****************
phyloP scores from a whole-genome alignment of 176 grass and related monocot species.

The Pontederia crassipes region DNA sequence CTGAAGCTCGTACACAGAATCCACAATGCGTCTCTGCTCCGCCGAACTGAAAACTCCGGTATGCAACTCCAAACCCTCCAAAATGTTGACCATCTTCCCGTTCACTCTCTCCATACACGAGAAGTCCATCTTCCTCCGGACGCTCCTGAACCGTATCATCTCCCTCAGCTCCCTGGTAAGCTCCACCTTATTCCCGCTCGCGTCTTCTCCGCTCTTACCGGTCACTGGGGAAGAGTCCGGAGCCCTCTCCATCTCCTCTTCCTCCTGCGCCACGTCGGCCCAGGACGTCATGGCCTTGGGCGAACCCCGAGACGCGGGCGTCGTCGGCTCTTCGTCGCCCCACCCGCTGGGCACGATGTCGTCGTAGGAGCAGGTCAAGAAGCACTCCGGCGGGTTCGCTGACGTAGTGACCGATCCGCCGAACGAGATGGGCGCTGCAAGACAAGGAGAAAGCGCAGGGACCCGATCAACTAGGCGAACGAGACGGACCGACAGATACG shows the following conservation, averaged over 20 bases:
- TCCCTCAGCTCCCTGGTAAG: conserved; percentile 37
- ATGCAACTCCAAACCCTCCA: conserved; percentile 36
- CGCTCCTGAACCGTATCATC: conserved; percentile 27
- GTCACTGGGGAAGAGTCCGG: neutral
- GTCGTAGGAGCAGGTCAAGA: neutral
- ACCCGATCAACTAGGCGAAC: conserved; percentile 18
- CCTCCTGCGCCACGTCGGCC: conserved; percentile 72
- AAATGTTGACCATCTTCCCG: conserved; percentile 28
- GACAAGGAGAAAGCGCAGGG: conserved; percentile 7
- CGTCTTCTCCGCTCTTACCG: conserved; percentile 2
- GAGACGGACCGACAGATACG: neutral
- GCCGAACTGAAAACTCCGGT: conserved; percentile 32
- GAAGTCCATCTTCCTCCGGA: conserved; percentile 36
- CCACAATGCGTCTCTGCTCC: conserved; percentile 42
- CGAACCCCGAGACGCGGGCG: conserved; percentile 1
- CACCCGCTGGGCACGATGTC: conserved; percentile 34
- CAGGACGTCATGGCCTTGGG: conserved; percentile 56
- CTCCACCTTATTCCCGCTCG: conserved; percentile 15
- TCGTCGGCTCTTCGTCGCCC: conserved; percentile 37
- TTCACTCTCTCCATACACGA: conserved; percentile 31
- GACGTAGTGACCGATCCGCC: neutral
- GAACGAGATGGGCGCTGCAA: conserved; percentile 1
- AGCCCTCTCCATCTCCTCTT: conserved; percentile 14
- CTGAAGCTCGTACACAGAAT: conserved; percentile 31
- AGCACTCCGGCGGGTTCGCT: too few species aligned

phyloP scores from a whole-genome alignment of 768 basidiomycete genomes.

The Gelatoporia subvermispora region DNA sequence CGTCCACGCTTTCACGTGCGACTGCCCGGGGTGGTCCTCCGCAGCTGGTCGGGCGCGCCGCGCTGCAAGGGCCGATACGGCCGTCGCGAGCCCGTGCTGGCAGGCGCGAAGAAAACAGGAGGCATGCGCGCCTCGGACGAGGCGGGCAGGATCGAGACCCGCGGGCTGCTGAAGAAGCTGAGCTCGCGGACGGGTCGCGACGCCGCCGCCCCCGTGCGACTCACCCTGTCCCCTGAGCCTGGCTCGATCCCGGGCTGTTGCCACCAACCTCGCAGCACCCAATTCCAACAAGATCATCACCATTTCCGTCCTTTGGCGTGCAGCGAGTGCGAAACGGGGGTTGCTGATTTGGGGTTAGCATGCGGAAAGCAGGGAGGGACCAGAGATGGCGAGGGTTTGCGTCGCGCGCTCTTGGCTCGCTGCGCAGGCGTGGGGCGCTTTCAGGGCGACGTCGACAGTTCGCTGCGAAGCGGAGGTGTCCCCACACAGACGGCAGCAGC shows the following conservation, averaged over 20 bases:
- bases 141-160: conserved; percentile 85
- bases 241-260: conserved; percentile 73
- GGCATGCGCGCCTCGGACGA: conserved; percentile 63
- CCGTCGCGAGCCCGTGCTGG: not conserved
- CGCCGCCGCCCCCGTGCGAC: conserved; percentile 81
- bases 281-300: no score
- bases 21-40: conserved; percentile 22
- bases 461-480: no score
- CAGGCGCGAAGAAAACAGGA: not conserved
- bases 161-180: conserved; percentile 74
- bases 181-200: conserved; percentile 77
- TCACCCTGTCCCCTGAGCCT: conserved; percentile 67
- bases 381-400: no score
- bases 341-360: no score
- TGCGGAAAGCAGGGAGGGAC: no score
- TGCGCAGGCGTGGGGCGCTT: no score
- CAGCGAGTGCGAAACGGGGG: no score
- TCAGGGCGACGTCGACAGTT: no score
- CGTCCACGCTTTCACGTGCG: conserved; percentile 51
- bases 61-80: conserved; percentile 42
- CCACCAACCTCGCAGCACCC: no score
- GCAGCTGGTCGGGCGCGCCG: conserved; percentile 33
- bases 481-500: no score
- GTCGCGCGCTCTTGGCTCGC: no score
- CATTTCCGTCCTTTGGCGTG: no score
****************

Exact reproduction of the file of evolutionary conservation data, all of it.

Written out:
phyloP scores from a whole-genome alignment of 176 grass and related monocot species.

The Pontederia crassipes region DNA sequence CTGAAGCTCGTACACAGAATCCACAATGCGTCTCTGCTCCGCCGAACTGAAAACTCCGGTATGCAACTCCAAACCCTCCAAAATGTTGACCATCTTCCCGTTCACTCTCTCCATACACGAGAAGTCCATCTTCCTCCGGACGCTCCTGAACCGTATCATCTCCCTCAGCTCCCTGGTAAGCTCCACCTTATTCCCGCTCGCGTCTTCTCCGCTCTTACCGGTCACTGGGGAAGAGTCCGGAGCCCTCTCCATCTCCTCTTCCTCCTGCGCCACGTCGGCCCAGGACGTCATGGCCTTGGGCGAACCCCGAGACGCGGGCGTCGTCGGCTCTTCGTCGCCCCACCCGCTGGGCACGATGTCGTCGTAGGAGCAGGTCAAGAAGCACTCCGGCGGGTTCGCTGACGTAGTGACCGATCCGCCGAACGAGATGGGCGCTGCAAGACAAGGAGAAAGCGCAGGGACCCGATCAACTAGGCGAACGAGACGGACCGACAGATACG shows the following conservation, averaged over 20 bases:
- TCCCTCAGCTCCCTGGTAAG: conserved; percentile 37
- ATGCAACTCCAAACCCTCCA: conserved; percentile 36
- CGCTCCTGAACCGTATCATC: conserved; percentile 27
- GTCACTGGGGAAGAGTCCGG: neutral
- GTCGTAGGAGCAGGTCAAGA: neutral
- ACCCGATCAACTAGGCGAAC: conserved; percentile 18
- CCTCCTGCGCCACGTCGGCC: conserved; percentile 72
- AAATGTTGACCATCTTCCCG: conserved; percentile 28
- GACAAGGAGAAAGCGCAGGG: conserved; percentile 7
- CGTCTTCTCCGCTCTTACCG: conserved; percentile 2
- GAGACGGACCGACAGATACG: neutral
- GCCGAACTGAAAACTCCGGT: conserved; percentile 32
- GAAGTCCATCTTCCTCCGGA: conserved; percentile 36
- CCACAATGCGTCTCTGCTCC: conserved; percentile 42
- CGAACCCCGAGACGCGGGCG: conserved; percentile 1
- CACCCGCTGGGCACGATGTC: conserved; percentile 34
- CAGGACGTCATGGCCTTGGG: conserved; percentile 56
- CTCCACCTTATTCCCGCTCG: conserved; percentile 15
- TCGTCGGCTCTTCGTCGCCC: conserved; percentile 37
- TTCACTCTCTCCATACACGA: conserved; percentile 31
- GACGTAGTGACCGATCCGCC: neutral
- GAACGAGATGGGCGCTGCAA: conserved; percentile 1
- AGCCCTCTCCATCTCCTCTT: conserved; percentile 14
- CTGAAGCTCGTACACAGAAT: conserved; percentile 31
- AGCACTCCGGCGGGTTCGCT: too few species aligned

phyloP scores from a whole-genome alignment of 768 basidiomycete genomes.

The Gelatoporia subvermispora region DNA sequence CGTCCACGCTTTCACGTGCGACTGCCCGGGGTGGTCCTCCGCAGCTGGTCGGGCGCGCCGCGCTGCAAGGGCCGATACGGCCGTCGCGAGCCCGTGCTGGCAGGCGCGAAGAAAACAGGAGGCATGCGCGCCTCGGACGAGGCGGGCAGGATCGAGACCCGCGGGCTGCTGAAGAAGCTGAGCTCGCGGACGGGTCGCGACGCCGCCGCCCCCGTGCGACTCACCCTGTCCCCTGAGCCTGGCTCGATCCCGGGCTGTTGCCACCAACCTCGCAGCACCCAATTCCAACAAGATCATCACCATTTCCGTCCTTTGGCGTGCAGCGAGTGCGAAACGGGGGTTGCTGATTTGGGGTTAGCATGCGGAAAGCAGGGAGGGACCAGAGATGGCGAGGGTTTGCGTCGCGCGCTCTTGGCTCGCTGCGCAGGCGTGGGGCGCTTTCAGGGCGACGTCGACAGTTCGCTGCGAAGCGGAGGTGTCCCCACACAGACGGCAGCAGC shows the following conservation, averaged over 20 bases:
- bases 141-160: conserved; percentile 85
- bases 241-260: conserved; percentile 73
- GGCATGCGCGCCTCGGACGA: conserved; percentile 63
- CCGTCGCGAGCCCGTGCTGG: not conserved
- CGCCGCCGCCCCCGTGCGAC: conserved; percentile 81
- bases 281-300: no score
- bases 21-40: conserved; percentile 22
- bases 461-480: no score
- CAGGCGCGAAGAAAACAGGA: not conserved
- bases 161-180: conserved; percentile 74
- bases 181-200: conserved; percentile 77
- TCACCCTGTCCCCTGAGCCT: conserved; percentile 67
- bases 381-400: no score
- bases 341-360: no score
- TGCGGAAAGCAGGGAGGGAC: no score
- TGCGCAGGCGTGGGGCGCTT: no score
- CAGCGAGTGCGAAACGGGGG: no score
- TCAGGGCGACGTCGACAGTT: no score
- CGTCCACGCTTTCACGTGCG: conserved; percentile 51
- bases 61-80: conserved; percentile 42
- CCACCAACCTCGCAGCACCC: no score
- GCAGCTGGTCGGGCGCGCCG: conserved; percentile 33
- bases 481-500: no score
- GTCGCGCGCTCTTGGCTCGC: no score
- CATTTCCGTCCTTTGGCGTG: no score